'And so first of all, I’d say those emails lacked humanity, in which I like to and I do generally communicate with our teams.'

He also noted that the email's message was 'out of context' and that it was part of an ongoing conversation of the impact that onscreen content can have.

'I 100 percent believe that content on screen can have impact in the real world, positive and negative,' he added.

The interviewer also probed the question on Sarandos' stance on the special, and grilled still wanted to know if it changed since the controversy.

Again, Sarandos offers a reading of the current cultural climate--one that has seen good and evil transformed into more therapeutically correct values, like feeling good and feeling bad.

In the current climate feeling protected and safe trumps all considerations regarding freedom of expression. Some people insist that they must never be exposed to a discouraging word, lest their mental health suffer. And their mental health is the gold standard, to which all people must bow down. Obviously, this runs directly counter to the first amendment to the Constitution, point that no one much cares about any more.

Of course, the argument against free speech is that any speech that anyone considers to be hateful will naturally and normally produce violent actions against its object. One feels compelled to repeat that hate speech against the former president of the United States, wishes for acts of violence to be committed against him must be protected.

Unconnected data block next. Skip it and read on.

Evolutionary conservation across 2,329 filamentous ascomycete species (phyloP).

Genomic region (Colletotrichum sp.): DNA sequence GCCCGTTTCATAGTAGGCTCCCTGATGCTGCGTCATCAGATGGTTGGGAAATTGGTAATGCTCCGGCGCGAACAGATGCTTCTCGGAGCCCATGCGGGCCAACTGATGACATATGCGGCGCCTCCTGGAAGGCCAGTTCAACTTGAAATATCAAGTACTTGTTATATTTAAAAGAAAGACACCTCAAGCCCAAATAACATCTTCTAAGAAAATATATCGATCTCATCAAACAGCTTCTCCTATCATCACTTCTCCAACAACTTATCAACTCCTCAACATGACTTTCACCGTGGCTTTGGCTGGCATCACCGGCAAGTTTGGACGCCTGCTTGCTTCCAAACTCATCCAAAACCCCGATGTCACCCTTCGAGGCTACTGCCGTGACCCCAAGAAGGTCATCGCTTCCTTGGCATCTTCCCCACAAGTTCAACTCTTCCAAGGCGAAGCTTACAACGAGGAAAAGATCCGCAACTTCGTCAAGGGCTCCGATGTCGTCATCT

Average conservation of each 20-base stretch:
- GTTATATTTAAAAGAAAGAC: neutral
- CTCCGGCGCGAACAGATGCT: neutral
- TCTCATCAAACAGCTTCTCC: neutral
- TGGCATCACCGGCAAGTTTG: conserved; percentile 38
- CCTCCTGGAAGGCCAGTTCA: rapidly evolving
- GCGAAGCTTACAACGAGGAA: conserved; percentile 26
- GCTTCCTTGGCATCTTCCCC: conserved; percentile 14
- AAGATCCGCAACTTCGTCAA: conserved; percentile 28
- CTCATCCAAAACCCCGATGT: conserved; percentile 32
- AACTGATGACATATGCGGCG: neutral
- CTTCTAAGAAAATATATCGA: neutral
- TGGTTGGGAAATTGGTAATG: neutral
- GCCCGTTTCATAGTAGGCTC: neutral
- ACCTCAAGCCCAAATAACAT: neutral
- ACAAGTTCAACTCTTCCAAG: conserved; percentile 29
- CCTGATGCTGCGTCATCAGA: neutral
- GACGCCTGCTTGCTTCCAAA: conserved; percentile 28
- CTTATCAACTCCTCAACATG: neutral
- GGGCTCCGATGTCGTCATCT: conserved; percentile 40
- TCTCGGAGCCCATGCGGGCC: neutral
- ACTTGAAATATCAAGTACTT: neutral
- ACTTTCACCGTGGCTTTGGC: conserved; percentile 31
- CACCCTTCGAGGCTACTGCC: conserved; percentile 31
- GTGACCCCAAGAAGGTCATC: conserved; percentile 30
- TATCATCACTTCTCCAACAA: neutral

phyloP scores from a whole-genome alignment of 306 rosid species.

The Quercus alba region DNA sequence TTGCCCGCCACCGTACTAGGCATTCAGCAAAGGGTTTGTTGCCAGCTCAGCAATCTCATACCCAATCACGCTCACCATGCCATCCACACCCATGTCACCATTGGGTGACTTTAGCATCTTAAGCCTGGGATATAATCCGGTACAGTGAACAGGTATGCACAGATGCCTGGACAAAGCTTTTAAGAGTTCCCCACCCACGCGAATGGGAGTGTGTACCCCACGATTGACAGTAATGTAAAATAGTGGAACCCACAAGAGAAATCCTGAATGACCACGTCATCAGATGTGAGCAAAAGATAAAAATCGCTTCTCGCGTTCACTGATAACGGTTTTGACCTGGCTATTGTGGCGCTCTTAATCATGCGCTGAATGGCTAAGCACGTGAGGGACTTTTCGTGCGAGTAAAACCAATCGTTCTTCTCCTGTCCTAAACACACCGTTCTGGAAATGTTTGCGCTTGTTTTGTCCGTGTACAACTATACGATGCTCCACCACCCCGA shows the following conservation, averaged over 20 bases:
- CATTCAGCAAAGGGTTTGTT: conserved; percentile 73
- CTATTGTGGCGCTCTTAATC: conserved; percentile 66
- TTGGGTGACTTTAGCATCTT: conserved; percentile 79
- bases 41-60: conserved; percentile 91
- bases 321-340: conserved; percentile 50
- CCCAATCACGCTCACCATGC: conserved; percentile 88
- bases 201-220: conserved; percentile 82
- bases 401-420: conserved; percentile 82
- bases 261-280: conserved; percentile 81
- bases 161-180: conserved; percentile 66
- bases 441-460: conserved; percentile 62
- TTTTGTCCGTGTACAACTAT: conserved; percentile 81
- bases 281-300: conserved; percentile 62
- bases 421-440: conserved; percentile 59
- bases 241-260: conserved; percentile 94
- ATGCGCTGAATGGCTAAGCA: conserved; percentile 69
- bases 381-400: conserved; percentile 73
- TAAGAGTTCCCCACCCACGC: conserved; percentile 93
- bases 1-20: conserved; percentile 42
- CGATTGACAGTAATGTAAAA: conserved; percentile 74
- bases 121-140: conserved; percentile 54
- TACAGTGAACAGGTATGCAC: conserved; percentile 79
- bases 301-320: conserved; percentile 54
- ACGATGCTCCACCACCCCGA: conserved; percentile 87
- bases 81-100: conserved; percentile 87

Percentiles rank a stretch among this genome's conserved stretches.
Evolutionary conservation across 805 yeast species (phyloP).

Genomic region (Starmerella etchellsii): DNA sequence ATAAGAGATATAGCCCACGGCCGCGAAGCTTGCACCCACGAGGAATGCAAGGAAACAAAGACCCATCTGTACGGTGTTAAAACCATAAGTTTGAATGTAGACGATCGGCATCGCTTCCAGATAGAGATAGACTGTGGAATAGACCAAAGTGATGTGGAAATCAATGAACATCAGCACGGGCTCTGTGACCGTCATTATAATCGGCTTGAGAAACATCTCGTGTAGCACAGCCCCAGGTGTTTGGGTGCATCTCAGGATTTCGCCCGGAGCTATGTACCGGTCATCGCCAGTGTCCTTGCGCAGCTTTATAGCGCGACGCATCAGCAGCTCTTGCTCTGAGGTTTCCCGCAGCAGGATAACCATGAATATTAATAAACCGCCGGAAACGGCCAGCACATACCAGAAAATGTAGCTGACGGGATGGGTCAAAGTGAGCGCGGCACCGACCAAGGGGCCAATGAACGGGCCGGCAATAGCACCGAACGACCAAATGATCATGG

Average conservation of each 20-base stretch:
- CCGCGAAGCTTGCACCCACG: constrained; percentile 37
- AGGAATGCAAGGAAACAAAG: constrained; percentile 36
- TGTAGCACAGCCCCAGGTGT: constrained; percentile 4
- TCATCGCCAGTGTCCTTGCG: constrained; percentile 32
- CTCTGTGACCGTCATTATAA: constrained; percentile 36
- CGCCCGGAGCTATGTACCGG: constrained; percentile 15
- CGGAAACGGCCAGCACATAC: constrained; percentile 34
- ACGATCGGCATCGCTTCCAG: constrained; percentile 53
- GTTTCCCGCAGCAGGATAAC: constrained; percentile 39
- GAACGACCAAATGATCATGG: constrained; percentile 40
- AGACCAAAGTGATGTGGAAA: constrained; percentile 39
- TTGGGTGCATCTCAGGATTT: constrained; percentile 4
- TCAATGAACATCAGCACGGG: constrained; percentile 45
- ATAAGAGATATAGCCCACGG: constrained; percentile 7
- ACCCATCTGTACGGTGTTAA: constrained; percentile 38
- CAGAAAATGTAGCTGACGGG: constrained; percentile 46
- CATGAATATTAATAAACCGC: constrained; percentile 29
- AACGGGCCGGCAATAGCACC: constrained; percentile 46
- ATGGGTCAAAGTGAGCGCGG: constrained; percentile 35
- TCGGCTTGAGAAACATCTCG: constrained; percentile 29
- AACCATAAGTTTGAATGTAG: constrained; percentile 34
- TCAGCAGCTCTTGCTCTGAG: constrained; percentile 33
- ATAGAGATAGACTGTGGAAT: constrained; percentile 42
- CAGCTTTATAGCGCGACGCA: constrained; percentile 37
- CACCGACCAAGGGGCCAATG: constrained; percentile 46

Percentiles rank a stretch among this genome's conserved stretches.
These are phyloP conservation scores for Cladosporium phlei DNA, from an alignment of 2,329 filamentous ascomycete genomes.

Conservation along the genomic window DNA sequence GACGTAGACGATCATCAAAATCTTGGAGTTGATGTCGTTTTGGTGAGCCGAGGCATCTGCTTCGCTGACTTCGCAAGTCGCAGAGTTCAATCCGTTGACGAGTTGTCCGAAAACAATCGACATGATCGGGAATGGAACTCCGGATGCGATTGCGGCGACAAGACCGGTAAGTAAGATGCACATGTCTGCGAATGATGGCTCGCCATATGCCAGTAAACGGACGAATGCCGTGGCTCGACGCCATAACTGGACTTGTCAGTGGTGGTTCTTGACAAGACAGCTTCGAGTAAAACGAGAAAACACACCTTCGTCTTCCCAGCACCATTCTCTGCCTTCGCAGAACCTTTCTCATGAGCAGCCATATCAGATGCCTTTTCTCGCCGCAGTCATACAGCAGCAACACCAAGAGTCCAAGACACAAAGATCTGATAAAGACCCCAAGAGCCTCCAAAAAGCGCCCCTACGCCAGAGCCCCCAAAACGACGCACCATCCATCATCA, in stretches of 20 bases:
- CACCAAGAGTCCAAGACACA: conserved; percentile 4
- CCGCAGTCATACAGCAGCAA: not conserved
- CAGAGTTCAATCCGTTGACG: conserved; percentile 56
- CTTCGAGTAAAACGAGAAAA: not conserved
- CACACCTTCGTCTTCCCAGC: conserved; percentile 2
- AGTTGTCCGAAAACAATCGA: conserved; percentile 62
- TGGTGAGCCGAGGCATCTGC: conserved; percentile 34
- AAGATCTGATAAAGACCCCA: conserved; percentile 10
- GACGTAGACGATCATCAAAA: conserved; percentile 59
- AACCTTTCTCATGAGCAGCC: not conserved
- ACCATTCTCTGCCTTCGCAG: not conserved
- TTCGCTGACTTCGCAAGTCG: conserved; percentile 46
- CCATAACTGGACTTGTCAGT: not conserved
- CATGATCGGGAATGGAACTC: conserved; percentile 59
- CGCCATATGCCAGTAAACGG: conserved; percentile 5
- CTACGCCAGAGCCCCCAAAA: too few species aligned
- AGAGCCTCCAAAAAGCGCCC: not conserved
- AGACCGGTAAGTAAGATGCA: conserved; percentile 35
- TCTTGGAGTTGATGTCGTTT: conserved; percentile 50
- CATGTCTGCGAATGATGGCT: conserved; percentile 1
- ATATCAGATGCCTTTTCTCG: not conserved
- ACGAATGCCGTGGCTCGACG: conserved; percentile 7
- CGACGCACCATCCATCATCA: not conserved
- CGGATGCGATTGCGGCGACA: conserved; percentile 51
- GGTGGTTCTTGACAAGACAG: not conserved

Sarandos does not believe that there is a direct correlation between violence on the screen and violent crime. One might ask whether the Squid Game, a current and rather violent Netflix hit show, has provoked a wave of violence in South Korea? Or in any other country where children are transfixed by it.

True enough, we have of late seen a rise in homicide in the United States. And yet, were the perpetrators of those crimes Netflix subscribers, or whether they were simply following the instructions offered by politicians like Maxine Waters. 

The Daily Mail continues, reporting on the prior Sarandos memo:

Sarandos' memo continued, 'The strongest evidence to support this is that violence on screens has grown hugely over the last thirty years, especially with first party shooter games, and yet violent crime has fallen significantly in many countries. 

'Adults can watch violence, assault and abuse – or enjoy shocking stand-up comedy – without it causing them to harm others,' he said.